First, the only certainty is that there is no certainty. Second, every decision as a consequence is a matter of weighing probabilities. Third, despite uncertainty we must decide and we must act. And lastly we need to judge decisions not only on the results, but how those decisions were made.
Any individual decisions can be badly thought through, and yet be successful, or exceedingly well thought through, but be unsuccessful, because the recognized possibility of failure in fact occurs. But over time, more thoughtful decision-making will lead to better overall results, and more thoughtful decision-making can be encouraged by evaluating decisions on how well they were made rather than on outcome.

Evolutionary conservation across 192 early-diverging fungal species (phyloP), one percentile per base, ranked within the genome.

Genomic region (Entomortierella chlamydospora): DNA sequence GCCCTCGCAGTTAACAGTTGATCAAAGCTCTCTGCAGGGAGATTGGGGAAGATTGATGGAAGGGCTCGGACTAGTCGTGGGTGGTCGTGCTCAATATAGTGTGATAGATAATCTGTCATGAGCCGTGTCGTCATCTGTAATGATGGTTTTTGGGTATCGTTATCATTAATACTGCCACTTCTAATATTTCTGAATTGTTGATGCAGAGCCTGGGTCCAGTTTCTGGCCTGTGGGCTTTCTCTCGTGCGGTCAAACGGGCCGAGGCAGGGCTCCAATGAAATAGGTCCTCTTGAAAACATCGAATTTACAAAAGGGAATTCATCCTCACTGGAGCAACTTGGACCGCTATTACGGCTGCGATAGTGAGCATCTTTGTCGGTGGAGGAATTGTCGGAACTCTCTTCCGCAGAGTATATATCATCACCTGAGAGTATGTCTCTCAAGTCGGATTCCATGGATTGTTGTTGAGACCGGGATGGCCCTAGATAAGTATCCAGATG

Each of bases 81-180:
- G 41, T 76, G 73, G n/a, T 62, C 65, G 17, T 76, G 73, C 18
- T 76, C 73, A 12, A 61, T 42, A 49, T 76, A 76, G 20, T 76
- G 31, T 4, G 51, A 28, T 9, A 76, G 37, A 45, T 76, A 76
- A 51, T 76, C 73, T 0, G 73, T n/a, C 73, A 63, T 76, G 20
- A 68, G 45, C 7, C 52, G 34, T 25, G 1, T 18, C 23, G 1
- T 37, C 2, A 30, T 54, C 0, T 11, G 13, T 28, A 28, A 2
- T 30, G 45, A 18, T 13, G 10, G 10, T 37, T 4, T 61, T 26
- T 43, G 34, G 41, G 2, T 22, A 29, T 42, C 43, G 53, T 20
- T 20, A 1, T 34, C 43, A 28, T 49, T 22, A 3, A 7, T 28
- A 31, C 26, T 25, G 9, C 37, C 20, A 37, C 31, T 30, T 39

Here at home, ... while the most likely scenario remains solid growth and low inflation -- subject to the usual ups and downs -- certain sectors have been impacted by the crisis, some because of increased imports and others because of decreased exports. Moreover, problems in the global economy do constitute a risk to all our overall economic well-being.
A strong currency means that American consumers and businesses can buy imported goods and services more cheaply and that inflation and interest rates will be lower, ... It also puts pressure on American industry to increase productivity and competitiveness. These benefits can feed on themselves as foreign capital flows in more readily because of greater confidence in our currency. A weak dollar would have the contrary effects.